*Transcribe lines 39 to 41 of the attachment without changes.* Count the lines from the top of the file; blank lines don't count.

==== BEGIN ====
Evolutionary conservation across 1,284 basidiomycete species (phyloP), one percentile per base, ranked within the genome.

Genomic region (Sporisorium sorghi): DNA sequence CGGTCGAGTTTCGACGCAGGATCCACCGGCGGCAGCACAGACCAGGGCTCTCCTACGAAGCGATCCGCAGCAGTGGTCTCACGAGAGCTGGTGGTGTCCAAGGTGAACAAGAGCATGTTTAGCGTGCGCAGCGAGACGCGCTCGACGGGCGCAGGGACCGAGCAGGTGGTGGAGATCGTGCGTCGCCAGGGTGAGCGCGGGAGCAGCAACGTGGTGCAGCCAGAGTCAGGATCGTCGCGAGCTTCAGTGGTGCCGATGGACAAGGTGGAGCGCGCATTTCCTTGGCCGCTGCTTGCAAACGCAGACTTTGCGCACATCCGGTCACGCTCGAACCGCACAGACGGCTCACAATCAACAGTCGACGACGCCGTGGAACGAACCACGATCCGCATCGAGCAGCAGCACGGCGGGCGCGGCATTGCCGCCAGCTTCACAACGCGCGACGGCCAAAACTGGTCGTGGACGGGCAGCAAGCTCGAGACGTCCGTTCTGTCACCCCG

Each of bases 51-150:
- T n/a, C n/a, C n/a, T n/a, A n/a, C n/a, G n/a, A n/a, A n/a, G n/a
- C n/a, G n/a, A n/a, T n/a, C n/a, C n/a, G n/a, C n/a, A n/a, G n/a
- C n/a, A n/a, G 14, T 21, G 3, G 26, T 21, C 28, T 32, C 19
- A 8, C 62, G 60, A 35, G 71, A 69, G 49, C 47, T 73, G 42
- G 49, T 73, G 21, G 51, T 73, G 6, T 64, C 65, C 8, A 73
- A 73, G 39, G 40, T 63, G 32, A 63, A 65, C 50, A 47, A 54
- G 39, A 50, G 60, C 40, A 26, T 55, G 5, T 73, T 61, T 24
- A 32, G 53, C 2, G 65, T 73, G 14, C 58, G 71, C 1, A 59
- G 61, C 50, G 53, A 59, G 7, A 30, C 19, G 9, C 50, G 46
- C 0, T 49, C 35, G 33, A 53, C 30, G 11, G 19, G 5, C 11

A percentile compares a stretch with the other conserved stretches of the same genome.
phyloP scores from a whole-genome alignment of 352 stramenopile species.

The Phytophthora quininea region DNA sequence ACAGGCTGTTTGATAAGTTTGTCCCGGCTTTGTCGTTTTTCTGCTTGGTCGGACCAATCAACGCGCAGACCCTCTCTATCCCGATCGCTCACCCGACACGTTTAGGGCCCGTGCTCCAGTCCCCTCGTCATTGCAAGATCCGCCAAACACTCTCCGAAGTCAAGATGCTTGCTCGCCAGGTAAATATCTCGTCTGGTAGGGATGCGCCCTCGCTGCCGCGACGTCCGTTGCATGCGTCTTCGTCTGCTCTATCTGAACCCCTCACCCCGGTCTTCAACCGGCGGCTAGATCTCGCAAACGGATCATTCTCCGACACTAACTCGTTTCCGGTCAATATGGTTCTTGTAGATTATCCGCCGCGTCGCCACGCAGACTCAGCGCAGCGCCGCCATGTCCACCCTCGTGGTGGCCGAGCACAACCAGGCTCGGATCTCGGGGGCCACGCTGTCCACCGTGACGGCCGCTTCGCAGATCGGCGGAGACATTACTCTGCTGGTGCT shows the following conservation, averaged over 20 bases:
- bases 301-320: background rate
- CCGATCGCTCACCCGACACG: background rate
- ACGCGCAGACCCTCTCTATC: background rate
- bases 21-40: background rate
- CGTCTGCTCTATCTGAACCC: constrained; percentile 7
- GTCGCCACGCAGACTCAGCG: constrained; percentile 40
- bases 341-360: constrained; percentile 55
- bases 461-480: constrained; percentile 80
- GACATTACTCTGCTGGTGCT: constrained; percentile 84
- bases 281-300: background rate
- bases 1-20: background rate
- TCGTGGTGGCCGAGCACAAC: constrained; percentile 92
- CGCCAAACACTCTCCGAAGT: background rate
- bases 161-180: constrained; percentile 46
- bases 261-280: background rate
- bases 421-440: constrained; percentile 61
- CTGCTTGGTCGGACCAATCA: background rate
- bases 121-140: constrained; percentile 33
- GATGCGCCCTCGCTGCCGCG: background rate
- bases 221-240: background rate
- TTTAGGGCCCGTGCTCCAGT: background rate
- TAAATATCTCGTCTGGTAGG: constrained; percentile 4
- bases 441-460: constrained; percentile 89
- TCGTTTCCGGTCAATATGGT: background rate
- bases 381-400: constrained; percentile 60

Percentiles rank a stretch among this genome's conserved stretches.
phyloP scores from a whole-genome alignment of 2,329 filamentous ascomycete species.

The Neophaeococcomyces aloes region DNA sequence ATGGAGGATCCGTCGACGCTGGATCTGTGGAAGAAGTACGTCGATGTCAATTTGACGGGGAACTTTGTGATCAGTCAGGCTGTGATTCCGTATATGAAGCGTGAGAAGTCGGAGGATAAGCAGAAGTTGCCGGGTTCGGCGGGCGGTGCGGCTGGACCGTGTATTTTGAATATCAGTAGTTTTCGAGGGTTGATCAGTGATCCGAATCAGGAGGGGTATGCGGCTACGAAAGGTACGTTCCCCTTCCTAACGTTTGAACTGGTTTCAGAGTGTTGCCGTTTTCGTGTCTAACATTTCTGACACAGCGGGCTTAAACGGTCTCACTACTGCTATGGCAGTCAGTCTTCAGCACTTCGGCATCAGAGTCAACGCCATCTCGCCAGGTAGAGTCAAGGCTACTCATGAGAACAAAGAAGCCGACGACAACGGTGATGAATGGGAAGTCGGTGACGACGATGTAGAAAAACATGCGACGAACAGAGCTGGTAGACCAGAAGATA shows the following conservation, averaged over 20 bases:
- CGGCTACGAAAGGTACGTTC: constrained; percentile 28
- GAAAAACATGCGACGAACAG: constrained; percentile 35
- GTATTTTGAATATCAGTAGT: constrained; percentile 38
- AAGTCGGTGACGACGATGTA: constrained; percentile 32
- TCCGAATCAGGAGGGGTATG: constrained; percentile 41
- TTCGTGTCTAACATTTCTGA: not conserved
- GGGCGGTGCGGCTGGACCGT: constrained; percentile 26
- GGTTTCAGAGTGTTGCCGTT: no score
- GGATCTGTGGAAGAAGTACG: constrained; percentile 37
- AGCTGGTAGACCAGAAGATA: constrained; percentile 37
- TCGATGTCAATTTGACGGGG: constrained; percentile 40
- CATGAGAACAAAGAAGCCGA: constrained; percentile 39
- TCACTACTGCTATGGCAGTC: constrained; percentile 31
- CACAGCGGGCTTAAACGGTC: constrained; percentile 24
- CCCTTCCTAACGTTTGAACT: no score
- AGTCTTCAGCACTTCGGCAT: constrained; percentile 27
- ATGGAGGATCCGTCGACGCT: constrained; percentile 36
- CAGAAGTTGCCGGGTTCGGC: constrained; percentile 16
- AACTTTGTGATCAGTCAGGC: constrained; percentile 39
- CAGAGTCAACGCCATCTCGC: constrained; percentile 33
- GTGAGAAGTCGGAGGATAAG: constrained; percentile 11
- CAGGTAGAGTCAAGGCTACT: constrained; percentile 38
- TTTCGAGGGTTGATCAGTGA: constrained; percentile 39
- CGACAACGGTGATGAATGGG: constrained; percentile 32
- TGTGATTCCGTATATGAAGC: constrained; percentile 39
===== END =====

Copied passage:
- bases 441-460: constrained; percentile 89
- TCGTTTCCGGTCAATATGGT: background rate
- bases 381-400: constrained; percentile 60